Delivery in the Net Economy

Delivery in the Net Economy

Anthony Scime (The College at Brockport, State University of New York, USA) and Anthony C. Scime (Purdue University, USA)
DOI: 10.4018/978-1-61520-597-4.ch014
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Firms need to deliver their products. In the Net Economy, delivery often has to leave the Net and be provided through traditional means. The firm’s delivery mechanism influences the design of the firm’s Net presence. This chapter examines the pursuit of e-entrepreneurial ventures by existing businesses with specific attention on the architecture of Web portals and the delivery mechanisms of products. Additionally, outlined are features and facets of Web portals necessary to sell and deliver mark-up based and production based products and services in the B2C sector of the Net Economy. Specifically, three case studies are examined: a catalog sales/brick-and-mortar business, a financial service institution, and a travel provider.
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The Net Economy encompasses all transactions and transfers that utilize the Internet and World Wide Web technologies. Commonly, these activities can be classified as business to business (B2B), consumer to consumer (C2C), and business to consumer (B2C). All of these relationships have existed, of course, outside the Net Economy for centuries. The use of information technology provides opportunities for businesses to establish a presence as an e-entrepreneur in the Net Economy (Kollmann, 2006). It is the establishment of electronic connections that has changed, and is changing the conduct of business (Laugero, & Globe, 2002). In the United States the Net Economy is the fastest growing sector of the economy (Mesenbourg, 2008). Despite this progress to electronic connections, there is one aspect that the ‘Net’ cannot always provide – delivery.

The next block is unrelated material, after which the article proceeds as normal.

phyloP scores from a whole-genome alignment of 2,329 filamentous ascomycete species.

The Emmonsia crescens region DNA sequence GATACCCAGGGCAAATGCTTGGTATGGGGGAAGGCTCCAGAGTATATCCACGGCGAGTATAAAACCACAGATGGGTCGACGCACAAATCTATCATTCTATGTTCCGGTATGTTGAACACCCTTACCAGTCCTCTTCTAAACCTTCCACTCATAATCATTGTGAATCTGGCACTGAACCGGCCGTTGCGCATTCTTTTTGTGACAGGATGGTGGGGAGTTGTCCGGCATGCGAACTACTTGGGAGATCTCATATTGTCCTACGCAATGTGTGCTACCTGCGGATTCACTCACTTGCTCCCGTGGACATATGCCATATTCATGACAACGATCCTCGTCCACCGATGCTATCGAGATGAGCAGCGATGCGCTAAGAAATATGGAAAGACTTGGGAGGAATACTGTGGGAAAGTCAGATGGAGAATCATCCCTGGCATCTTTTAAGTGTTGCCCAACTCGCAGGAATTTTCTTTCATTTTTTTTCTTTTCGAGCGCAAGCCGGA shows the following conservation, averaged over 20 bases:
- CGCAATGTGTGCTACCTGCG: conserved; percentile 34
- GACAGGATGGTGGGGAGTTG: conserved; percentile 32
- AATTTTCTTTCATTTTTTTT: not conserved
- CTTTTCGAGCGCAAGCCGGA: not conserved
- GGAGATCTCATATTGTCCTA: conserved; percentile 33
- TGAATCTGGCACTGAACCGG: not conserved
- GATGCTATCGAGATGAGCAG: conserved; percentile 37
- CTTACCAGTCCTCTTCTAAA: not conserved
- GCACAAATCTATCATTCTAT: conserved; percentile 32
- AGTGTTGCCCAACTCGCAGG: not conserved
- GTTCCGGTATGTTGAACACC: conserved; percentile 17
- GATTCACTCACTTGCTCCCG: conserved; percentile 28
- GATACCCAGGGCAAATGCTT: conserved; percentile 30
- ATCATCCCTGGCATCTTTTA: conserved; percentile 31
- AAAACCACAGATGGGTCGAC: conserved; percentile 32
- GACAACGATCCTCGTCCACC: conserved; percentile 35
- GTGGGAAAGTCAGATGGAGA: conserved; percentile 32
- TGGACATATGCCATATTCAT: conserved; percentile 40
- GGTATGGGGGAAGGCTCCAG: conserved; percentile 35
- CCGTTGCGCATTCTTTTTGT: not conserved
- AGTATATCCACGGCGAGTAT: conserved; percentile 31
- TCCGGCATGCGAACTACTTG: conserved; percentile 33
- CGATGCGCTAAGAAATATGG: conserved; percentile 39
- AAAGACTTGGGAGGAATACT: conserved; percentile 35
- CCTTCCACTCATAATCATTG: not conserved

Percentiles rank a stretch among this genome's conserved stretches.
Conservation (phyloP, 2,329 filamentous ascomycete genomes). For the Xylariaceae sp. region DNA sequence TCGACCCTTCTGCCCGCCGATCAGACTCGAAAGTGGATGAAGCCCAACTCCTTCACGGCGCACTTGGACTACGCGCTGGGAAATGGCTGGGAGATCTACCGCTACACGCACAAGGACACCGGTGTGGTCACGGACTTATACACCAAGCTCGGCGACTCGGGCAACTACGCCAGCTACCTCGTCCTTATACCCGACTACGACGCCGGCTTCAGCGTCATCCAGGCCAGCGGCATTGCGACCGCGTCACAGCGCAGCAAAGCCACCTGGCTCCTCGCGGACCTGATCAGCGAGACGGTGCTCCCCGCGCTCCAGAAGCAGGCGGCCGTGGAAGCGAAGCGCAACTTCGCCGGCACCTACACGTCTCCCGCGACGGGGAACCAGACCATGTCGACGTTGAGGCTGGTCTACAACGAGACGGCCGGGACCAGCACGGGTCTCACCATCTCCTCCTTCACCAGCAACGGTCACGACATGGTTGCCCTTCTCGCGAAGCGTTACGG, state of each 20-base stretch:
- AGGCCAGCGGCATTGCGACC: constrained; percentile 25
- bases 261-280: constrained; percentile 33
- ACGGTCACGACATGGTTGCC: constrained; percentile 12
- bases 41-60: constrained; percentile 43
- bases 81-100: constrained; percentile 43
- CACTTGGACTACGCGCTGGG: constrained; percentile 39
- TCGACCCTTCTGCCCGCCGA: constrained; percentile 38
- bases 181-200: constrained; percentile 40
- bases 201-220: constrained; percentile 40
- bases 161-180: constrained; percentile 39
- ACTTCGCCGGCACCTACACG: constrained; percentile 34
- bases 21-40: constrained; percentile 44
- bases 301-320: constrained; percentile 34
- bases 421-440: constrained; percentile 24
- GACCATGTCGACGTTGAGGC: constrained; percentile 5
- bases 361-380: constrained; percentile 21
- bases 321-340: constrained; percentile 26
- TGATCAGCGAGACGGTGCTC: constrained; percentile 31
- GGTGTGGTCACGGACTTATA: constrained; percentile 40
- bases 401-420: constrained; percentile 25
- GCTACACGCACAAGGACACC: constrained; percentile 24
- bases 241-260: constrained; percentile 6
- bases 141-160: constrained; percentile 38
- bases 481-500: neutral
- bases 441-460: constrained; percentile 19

There is a relationship between the product, the product’s delivery, and the product’s presentation in the Net Economy (Phau, & Poon, 2000; Smith, & Brynjolfsson, 2001). Products are presented on the Web through Web portals. The portal facilitates the execution of a transaction for the product that varies according to the product type. Products may be a physical service, a physical item, or with the advent of the Net Economy, a digital service or digital item (Basu, & Muylle, 2002; Kiang, Raghu, & Shang, 2000). Services are things the provider does for the receiver without there being a residual artifact. Physical products move as a result of the exchange from the provider to the receiver and continue to exist with the receiver after the exchange. Digital products (Choi, Stahl, & Whinston, 1997) exist solely within automated systems, move from provider to receiver, but seldom leave the digital form. Importantly, digital products and digital services can be entirely exchanged in the Net Economy; whereas, products and services with a physical component require an additional mode of transfer for delivery (see Table 1).

Table 1.
Product and Delivery
Product TypeDelivery Mechanism
Physical ServiceTraditional Delivery
Physical ItemTraditional Delivery
Digital ServiceThe ‘Net’
Digital ItemThe ‘Net’

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